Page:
• Quasi-linear in the price of hardware and software
Results Equilibrium

Let us define:

  • the fraction porting $$= alpha(e)$$
  • $$t_i = $$ number of consumers on network H1 in period i. Due to lack of competition and technical assumption that $$a$$ is large - see below - we have $$t_1 = 1$$.
  • $$p_i = H1 text(price in period) i$$
  • $$P_i = M text(profits in period) i$$. Total profits are given by $$P = P_1 + P_2$$.

We solve the model by a process of backward induction

  1. Establish $$p_2$$ given $$alpha$$
  2. Establish the number porting given $$p_2$$ and rational expectations
  3. Establish $$p_1$$ and $$c$$ (the cost of porting) chosen by M

Formally we have (proofs in the Appendix):

$$alpha$$ is given by $$alpha(c) = p_s * mu (2 + gamma - 4 c)$$. Thus the number porting is decreasing in $$c$$ and increasing in $$p_s$$ To be precise: $${:d alpha:}/{:d p_s:} = 4 mu^2 (2 + gamma + 4c) > 0$$ The first order condition for the optimal level of porting cost (for M) is given by: $$e^{'}(c) = delta mu^2 * (4c + lambda)$$

Where for convenience of notation we define:

$$mu = (4 + p_s)^-1$$
$$lambda = (2 + gamma)(3 + p_s)$$
Some Possibilities for the form of $$e(c)$$ Quadratic (linear marginal): $$e(c) = x_1 c^2 + x_2 c$$

(for convenience take $$x_1 = 2 mu^2 delta (m + 1), x_2 = mu^2 delta n$$). Substituting and rearranging gives:

$$c = (lambda - n) / (4 m) $$

In the simplest case $$m = 1, n =0$$ this yields:

$$e = lambda / 4$$
Cubic (quadratic marginal): $$e(c) = x_1 c^3 + x_2 + c^2 x_3 c$$

Take $$x_i = delta mu^2 (y_i)/i, i = 1,3$$ and $$x_i = delta mu^2 (y_i -4) / i, i = 2$$ then We choose the positive root since one value will be a local maximum and the other a local minimum and from the SOC it will be the larger value that is the maximum :

$$c = (y_2 + \sqrt{y_2^2 - 4 * y_1 (y_3 - lambda)})/(4y_1)$$

An explicit welfare analysis of the basic model is straightforward. It will be useful to distinguish between efficiency (relating to overall surplus) and surplus going to particular groups (e.g. consumer surplus). Intuitively the argument for welfare goes as follows:

  1. In period 2 all users of H1 still have a full set of software available and they are unaffected by porting. Hence total surplus here is unaffected by porting and by $$c$$.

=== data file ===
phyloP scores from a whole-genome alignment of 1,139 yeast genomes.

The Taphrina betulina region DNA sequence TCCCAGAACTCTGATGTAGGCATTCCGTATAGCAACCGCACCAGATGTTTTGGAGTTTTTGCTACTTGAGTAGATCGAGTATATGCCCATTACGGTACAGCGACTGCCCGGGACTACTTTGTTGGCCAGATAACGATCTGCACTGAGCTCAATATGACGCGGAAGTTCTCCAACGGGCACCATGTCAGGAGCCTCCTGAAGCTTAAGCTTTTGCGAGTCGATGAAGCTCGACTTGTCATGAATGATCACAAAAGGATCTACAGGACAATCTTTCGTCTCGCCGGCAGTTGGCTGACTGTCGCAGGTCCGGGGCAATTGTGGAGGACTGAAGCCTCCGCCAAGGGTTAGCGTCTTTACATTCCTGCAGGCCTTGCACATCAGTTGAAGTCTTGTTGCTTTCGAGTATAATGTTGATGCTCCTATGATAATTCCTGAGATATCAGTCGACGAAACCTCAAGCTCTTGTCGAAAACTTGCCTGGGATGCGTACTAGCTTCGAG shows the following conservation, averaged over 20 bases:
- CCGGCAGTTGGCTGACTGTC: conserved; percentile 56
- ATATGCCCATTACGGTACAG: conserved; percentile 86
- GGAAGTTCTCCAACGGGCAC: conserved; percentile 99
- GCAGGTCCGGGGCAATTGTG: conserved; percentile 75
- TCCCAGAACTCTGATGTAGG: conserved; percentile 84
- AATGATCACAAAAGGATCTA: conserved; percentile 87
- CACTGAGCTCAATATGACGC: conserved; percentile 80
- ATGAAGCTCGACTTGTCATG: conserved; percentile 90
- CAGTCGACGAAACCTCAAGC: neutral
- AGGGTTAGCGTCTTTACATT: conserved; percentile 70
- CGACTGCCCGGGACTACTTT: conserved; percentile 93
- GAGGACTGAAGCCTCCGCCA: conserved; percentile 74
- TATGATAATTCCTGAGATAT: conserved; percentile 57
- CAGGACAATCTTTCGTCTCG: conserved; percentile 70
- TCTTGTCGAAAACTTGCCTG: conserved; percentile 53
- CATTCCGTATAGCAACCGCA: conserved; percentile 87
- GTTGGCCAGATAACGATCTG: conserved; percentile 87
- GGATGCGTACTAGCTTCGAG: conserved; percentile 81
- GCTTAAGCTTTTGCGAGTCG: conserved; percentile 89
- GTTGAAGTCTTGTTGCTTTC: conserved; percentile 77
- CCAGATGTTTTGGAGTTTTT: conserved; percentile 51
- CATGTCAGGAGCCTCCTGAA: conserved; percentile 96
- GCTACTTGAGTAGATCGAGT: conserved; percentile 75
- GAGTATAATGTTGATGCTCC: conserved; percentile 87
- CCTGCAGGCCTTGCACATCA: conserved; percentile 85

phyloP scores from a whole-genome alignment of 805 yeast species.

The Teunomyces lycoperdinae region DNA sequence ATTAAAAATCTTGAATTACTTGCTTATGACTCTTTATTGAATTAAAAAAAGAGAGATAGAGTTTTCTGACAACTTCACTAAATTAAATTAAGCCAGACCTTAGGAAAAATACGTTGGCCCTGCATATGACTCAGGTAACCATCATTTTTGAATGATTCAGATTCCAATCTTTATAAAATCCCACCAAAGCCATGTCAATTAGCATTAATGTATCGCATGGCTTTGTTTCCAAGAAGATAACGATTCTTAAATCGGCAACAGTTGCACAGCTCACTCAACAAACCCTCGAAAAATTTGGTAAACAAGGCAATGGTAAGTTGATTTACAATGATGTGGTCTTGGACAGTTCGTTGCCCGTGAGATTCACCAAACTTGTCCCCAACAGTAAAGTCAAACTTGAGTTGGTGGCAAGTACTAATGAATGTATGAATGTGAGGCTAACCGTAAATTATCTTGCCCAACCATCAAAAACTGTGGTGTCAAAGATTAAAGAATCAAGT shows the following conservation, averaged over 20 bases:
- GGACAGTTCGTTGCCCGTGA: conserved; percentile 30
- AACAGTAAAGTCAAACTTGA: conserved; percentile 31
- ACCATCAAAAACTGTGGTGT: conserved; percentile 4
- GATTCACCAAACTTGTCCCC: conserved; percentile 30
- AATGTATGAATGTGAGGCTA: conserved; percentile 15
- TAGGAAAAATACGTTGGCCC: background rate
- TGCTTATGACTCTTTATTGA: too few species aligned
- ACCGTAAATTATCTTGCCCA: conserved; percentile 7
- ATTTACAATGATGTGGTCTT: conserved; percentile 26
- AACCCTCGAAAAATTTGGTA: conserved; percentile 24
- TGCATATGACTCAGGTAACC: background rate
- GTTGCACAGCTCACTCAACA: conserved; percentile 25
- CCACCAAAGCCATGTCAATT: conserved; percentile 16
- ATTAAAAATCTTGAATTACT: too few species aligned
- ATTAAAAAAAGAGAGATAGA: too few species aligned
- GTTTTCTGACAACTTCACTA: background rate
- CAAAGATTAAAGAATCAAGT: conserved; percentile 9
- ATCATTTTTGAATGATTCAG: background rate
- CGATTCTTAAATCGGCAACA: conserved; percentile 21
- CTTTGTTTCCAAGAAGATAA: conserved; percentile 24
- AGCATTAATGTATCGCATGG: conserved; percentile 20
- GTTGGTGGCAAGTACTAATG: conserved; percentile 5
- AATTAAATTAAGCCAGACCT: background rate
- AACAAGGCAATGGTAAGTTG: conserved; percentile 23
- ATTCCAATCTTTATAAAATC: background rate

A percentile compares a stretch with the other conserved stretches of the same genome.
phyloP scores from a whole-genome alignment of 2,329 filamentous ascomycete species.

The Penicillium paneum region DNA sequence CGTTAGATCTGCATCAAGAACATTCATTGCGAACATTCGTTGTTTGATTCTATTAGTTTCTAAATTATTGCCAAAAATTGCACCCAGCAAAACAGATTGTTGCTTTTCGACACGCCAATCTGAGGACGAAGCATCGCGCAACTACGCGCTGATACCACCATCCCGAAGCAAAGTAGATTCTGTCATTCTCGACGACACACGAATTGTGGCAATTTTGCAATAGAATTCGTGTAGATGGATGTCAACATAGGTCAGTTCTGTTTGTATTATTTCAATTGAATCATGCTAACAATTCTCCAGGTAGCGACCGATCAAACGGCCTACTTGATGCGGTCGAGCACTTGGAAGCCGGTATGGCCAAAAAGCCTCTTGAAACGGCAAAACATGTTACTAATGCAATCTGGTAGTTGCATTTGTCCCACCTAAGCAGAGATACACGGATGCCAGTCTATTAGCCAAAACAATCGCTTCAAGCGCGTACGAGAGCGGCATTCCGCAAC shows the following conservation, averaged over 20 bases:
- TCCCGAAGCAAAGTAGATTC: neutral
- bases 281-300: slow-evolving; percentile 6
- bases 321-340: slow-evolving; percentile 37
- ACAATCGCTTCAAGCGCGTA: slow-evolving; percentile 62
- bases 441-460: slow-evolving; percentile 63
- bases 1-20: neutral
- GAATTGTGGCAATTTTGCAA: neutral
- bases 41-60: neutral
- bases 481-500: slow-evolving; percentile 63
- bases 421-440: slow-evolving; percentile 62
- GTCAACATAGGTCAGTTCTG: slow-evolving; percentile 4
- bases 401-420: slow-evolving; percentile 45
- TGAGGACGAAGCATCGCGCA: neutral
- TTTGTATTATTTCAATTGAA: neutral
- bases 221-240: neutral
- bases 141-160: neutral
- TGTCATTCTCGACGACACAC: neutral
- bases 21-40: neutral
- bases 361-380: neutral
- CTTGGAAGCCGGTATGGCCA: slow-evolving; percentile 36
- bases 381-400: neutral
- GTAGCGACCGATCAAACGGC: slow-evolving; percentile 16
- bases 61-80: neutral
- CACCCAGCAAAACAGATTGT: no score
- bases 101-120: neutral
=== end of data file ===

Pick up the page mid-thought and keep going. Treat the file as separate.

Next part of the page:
2. By revealed preference those consumers using system 2 could not be better off being on H1. Thus they will only be made better off off by a lower $$c$$ and more S on their system.
  3. Thus increasing $$e$$ cannot increase total surplus in period 2. Since it has a direct cost on first period total surplus the overall effect must be negative.
  4. Conclusion: efficient level is $$c = 0$$

Formally we have (full details in the Appendix):

$$gamma \leq 1$$ (Assumption 1 - see Appendix) is a sufficient condition for $${:del W:} / {:del c:} lt 0$$ and therefore total welfare $$W$$ is maximized when $$e = c = 0$$. $$gamma \leq 4$$ is a sufficient condition for $${:del D:}/{:del c:} \lt 0$$ which in turn implies that consumer welfare is maximised with $$e = 0$$.

Remark: Dead-weight costs for Welfare come from three distinct sources in this model:

  1. There is the cost of monopoly pricing by M
  2. The cost of porting
  3. Expenditure $$e$$ by M

The effects all operate in the same direction: lower cost of porting is associated with lower expenditure and lower prices from M. We therefore obtain very unambiguous and clearcut welfare results.

Discussion The Expenditure by M: $$e$$

The cost of porting and providing converters is something that is readily acknowledgedOften demonstrated by the revealed preference of development firms who rarely port, or only after a significant delay, to other platforms. See also the introduction in [[#farrell_ea_1992#]] and the comments in [[#church_ea_1992#]]. However the effort expended, $$e$$, expended by M, while central to the analysis, is less obvious. Therefore, to lend empirical support to this aspect of the model, some examples of 'e' expenditure are provided:

  • Expenditure of time and effort to write a non-conformant Java VM including a set of Windows specific APIs of dubious technical value but which would have severely undermined the cross-platform nature of Java and hence reduced the ease of porting of Java programs.
  • The .NET platform. Rather than adopting Java in the late 1990s Microsoft designed and built an entire new framework named .NETsuch as
    1. a new object oriented language C# that reproduced Java in every major respect (almost as far as syntax)
    2. outputting to an intermediate language (called IL analogous to Java bytecode) that could then be run on any platform (though Microsoft's commitment to this feature of .NET has rapidly waned and a cross platform version of .NET now depends on the efforts of the open source Mono project)
    3. provision of comprehensive auxiliary class libraries